Sunday, August 4, 2013


DAY 21, JULY 28, 2013
We pulled ourselves together in time to leave the hotel Torre San Angelo and head to the Rome airport. Long ago we discovered a little airline trick. We were always in the hunt for inexpensive tickets abroad. The problem with most inexpensive tickets was they weren't direct flights, we ended up with a stop over and having to switch planes and either spend hours waiting for a connecting flight or end up with too little time and missing the connecting plane. We turned this into a bonus, at least in our eyes. See the airlines don't care how long you make your stopover. So instead of trying to make the closest connecting flight we'd make our connection three, four or five days later giving us the opportunity to add another stop on our itinerary and at no extra charge. Italy was over.
Since our tickets were on Aer Lingus and we had to connect in Dublin to get back to Chicago we decided to take a little detour to the Emerald Isle. There were so many things we were going to miss about Italy but the searing heat and those biting bugs were not among the things we would hate to leave behind. We were looking forward to some cooler temps and the disappearance of southern Italian summer insects.
Once off the plane we filled out lungs with the cool fresh air of Dublin, a good thirty degrees cooler than Rome. Our plane had been delayed in Rome due to weather and then air traffic. We stayed on the runway for over two hours before we were able to take off. We were lucky we had decided on staying in Dublin for a few days. Other passengers trying making connecting flights to the U.S. were not so lucky. Whether it was New York, Boston or Chicago they were connecting to, all those passengers missed their flights and had to stay the night at their own expense waiting for the next day's flight. Adding insult to injury, we all had to spend another two hours a line that moved at a snail's pace trying to go through Irish customs. The line for non-EU travels snaked forever with only two customs officials working the line. When it was finally our turn all three of us walked up to the agent's window. First Rick handed over his passport, then I slide mine across the counter, and finally Emmy handed him hers. The official looked at her passport and back to here several times before he asked why Emmy had the same two lasts names as both of us. We braced ourselves for an international incident. Rick was the first to say she's our daughter. With a look somewhere between amazement and disdain he said, "That's the first time I've heard that one". We were very happy to enlighten the Irish.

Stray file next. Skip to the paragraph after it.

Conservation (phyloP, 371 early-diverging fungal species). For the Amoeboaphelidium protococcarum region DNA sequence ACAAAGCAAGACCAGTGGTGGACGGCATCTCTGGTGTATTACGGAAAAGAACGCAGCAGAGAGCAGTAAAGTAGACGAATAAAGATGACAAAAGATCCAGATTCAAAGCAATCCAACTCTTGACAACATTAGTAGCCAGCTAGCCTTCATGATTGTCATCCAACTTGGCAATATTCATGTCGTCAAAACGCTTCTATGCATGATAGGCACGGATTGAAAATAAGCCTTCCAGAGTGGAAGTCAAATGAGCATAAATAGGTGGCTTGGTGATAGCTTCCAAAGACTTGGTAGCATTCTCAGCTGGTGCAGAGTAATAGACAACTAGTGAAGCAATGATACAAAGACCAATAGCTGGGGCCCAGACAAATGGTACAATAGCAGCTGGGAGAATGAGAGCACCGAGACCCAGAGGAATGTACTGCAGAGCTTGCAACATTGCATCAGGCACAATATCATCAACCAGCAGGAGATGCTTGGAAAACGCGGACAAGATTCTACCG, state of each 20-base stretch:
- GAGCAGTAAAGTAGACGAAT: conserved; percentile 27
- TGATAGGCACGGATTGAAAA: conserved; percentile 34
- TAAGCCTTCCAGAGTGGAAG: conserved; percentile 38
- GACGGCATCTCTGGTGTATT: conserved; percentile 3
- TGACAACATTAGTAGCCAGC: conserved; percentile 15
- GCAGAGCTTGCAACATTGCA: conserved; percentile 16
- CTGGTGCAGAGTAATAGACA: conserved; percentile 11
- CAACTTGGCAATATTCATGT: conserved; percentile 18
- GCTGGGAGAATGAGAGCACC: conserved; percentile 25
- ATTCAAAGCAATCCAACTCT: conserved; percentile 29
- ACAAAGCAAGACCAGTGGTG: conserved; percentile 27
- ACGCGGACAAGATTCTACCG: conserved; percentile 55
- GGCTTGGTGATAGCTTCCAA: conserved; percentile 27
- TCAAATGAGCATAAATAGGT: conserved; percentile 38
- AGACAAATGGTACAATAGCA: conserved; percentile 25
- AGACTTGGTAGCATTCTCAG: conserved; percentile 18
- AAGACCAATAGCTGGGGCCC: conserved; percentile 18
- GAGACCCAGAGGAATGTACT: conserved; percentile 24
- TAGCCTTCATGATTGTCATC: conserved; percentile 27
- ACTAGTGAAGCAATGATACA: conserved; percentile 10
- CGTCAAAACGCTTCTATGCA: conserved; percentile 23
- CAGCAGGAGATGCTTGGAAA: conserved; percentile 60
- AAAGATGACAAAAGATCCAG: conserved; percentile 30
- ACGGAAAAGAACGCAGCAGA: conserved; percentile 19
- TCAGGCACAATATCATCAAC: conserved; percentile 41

Once out of customs we hopped in a cab to our hotel. There were several cabs waiting but only one that looked as if it had a boot large enough to hold our baggage that had grown considerably since we left Italy. What luck we chose the larger cab. Our driver, Adrian, was a bona fide tour guide right from the start with a lust for Ireland and an appetite for Guinness that made us hire him to take us around the countryside before we had reached our hotel. Our plan was to spend our first day touring the city and then to drive to the countryside two days hence in search of greenness that makes Ireland so beautiful.
All along I had thought I booked a very contemporary inner city hotel, The Radisson Blu Royal, according to the booking agent a completely blue hotel very hip and modern, something to contrast the antiquities that had been so prevalent throughout our trip so far. It turns out there are several Radisson Blu hotels in Dublin.
What we got was the Radisson Blu in St. Helens, a beauty in itself but in a totally different direction.
An architectural mix of Georgian and Robert Adams styles on four acres of lush gardens transformed into a hotel from a former home, well more mansion than home, built in the 1750's.
Since the 1750's a hodge-podge of additions have been added on but the main structure remains fairly true to its original design.
We were way too tired to go outside the hotel for dinner so we settled on the Orangerie bar and pub, a Victorian glassed in conservatory
with spectacular views of the gardens and grounds.
Dinner far surpassed typical hotel food although I stuck with an Italian entrée. It was hard to leave Italy behind especially on the plate in front of me.
But the highlight was a dessert call Meringue Mess, a plate of melt in your mouth meringue whipped up with a strawberry cream, simple but divine.  For our first night in Dublin we felt very pampered and thanks to Orbitz we did it at a reasonable investment of euros.

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